Michael Tabman

Baby Lisa: Why No Arrests?

In Crime and Security, Uncategorized on December 7, 2011 at 11:32 pm

Today on Twitter, two questions were raised about the potential criminal culpability of Baby Lisa’s mom, Deborah Bradley. The first was whether her failure to cooperate would subject her to charges of impeding/obstructing prosecution. The second was whether her getting drunk and passing out constituted child neglect.

When the Casey Anthony trial was in the news, many people were appalled by her acquittal. They were convinced of her guilt. As I discussed in numerous blogs, a criminal conviction must be based on evidence presented in accordance with criminal procedure and other applicable laws that convinces a jury – beyond a reasonable doubt – of guilt. The prosecution did not achieve that goal and Casey Anthony was released. I said then, as I say now, be grateful that we have a system that guarantees all of us rights and protections and places the burden of proof on the government.

I want Deborah to speak to the police without setting any conditions. That is highly unlikely. She cannot be forced to do so – that is the law. So, does Deborah’s refusal to cooperate constitute a charge of Hindering Prosecution as written in the Missouri Revised Statutes? It does not.

The statute defines specific actions that must be taken to commit hindering prosecution. Silence and inaction do not appear to qualify. Deborah is clearly a suspect, irrespective of what the police say publicly. She is represented by an attorney and she is exercising her constitutional rights. We don’t like it. It is contrary to our sense of parenthood. It is contrary to our sense of decency. It may even be contrary to one’s common sense. But, it is the law. We may opine that the law should not apply in this particular case. Our system of justice does not allow for such exceptions, nor should it. Once we have exceptions based on emotions and opinions, we no longer have a system of justice.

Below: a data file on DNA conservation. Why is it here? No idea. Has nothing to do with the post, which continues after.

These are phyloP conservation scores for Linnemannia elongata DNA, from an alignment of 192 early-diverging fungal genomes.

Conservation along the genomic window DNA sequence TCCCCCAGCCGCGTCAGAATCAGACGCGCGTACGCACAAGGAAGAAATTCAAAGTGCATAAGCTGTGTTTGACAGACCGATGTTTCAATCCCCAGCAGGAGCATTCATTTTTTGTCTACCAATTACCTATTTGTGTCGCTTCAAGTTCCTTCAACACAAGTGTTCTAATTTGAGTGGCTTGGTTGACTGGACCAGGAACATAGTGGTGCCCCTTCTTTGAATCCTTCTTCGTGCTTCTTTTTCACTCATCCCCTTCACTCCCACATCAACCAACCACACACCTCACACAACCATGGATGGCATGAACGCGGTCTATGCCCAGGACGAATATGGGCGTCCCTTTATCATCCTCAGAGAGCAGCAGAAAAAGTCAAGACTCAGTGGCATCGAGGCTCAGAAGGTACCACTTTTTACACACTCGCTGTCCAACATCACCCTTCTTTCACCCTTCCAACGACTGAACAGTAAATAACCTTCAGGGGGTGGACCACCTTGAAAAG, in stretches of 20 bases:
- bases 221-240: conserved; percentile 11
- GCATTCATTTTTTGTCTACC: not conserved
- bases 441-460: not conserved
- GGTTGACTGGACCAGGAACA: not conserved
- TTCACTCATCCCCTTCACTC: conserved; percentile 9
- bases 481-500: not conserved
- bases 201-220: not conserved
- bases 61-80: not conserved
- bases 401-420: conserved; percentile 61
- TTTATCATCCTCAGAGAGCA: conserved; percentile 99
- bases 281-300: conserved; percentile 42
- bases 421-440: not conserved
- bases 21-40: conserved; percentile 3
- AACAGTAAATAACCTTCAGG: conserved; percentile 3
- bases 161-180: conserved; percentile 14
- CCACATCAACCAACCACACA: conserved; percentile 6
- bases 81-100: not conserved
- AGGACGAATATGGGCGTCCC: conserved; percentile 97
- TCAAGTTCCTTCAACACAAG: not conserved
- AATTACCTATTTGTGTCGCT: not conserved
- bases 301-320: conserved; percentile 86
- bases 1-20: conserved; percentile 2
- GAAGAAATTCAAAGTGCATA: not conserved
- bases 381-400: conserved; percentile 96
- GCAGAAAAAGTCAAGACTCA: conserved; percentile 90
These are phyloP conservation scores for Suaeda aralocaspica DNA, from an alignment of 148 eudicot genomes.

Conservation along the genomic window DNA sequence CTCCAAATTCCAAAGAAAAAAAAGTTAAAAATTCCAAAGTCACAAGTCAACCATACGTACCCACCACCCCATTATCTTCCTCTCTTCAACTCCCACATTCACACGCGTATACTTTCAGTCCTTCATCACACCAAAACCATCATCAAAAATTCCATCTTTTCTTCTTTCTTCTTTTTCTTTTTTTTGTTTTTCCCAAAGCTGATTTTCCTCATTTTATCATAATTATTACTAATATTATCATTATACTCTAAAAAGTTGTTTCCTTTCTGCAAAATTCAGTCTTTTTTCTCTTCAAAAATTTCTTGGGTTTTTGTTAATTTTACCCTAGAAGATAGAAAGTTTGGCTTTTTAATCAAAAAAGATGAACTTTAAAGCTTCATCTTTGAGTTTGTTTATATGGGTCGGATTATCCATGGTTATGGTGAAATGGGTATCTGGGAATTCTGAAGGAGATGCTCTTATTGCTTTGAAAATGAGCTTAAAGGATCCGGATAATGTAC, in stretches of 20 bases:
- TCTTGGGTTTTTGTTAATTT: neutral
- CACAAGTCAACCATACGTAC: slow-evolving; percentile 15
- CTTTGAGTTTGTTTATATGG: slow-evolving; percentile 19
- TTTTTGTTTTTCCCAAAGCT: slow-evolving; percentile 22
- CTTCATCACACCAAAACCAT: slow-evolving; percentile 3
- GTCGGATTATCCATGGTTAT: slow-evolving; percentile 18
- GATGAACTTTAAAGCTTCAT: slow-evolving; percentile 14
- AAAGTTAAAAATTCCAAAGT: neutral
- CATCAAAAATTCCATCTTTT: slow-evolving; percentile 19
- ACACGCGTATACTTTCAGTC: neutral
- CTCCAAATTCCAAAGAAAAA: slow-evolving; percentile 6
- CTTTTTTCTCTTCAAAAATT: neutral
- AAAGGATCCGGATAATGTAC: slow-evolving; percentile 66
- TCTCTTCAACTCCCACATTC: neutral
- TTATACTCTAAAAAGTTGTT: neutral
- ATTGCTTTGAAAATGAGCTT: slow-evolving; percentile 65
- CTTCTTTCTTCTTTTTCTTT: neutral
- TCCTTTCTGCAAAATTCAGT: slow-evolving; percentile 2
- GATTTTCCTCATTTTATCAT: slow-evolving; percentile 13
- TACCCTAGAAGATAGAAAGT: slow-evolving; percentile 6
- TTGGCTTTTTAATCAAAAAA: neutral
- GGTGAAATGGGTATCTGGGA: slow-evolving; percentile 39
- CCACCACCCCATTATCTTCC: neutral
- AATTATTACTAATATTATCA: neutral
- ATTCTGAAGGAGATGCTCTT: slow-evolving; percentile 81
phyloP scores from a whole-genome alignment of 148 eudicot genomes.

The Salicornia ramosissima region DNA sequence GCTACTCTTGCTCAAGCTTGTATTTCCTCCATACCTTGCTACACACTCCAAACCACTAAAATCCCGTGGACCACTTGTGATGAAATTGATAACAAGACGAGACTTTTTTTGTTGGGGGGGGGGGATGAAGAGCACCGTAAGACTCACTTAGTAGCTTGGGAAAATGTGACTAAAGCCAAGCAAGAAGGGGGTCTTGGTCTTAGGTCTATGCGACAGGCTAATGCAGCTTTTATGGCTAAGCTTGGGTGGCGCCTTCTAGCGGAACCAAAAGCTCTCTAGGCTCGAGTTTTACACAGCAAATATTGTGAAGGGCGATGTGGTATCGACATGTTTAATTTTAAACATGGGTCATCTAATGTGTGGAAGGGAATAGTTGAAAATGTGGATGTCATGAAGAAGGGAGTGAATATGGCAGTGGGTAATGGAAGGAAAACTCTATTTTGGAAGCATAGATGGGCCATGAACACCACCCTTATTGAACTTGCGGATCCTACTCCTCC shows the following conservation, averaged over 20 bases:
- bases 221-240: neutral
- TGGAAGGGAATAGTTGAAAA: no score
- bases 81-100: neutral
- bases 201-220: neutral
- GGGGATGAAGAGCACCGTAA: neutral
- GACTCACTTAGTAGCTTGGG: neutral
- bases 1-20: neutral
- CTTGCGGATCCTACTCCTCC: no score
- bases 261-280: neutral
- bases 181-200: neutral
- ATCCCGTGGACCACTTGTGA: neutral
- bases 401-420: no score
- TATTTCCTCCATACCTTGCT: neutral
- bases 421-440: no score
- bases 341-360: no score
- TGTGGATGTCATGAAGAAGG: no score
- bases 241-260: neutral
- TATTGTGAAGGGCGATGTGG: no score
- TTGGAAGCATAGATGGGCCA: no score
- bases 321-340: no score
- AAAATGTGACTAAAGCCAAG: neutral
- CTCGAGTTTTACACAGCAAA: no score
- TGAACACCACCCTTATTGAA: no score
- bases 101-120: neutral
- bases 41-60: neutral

The next question was whether Deborah could be arrested for child neglect and/or endangerment. Did passing out from drinking while children were in her care and custody constitute a crime? The answer to this question is less clear than the previous one. Drinking and passing out while watching young children is clearly irresponsible, dangerous and un-parent like. But is it criminal? Criminality is defined by the state in which the offense occurred. No other state law matters.

In reading the applicable Missouri state law, I do not think such a charge would succeed. While those actions should be scrutinized by the appropriate child welfare agency, criminality is another issue. First, Deborah’s statement and even those of neighbors who drank with her are probably insufficient to prove “intoxication.” A blood alcohol content test would have been proof. The next question would be whether Deborah could have reasonably expected her drinking to result in the kidnapping of Baby Lisa from her crib. That would be quite a legal leap. And without knowing Baby Lisa’s status or fate, any charges would be hard to prove.

The suspicion and wrath of the public has been brought on by Deborah’s own actions and inactions. As sad and disturbing as this case is, we can dislike, hate, disparage, accuse, argue and invoke common sense. Yet none of that constitutes evidence beyond a reasonable doubt. Be grateful for that.

The police have not given up. They may have information or a plan to which we are not privy. This may not be over…


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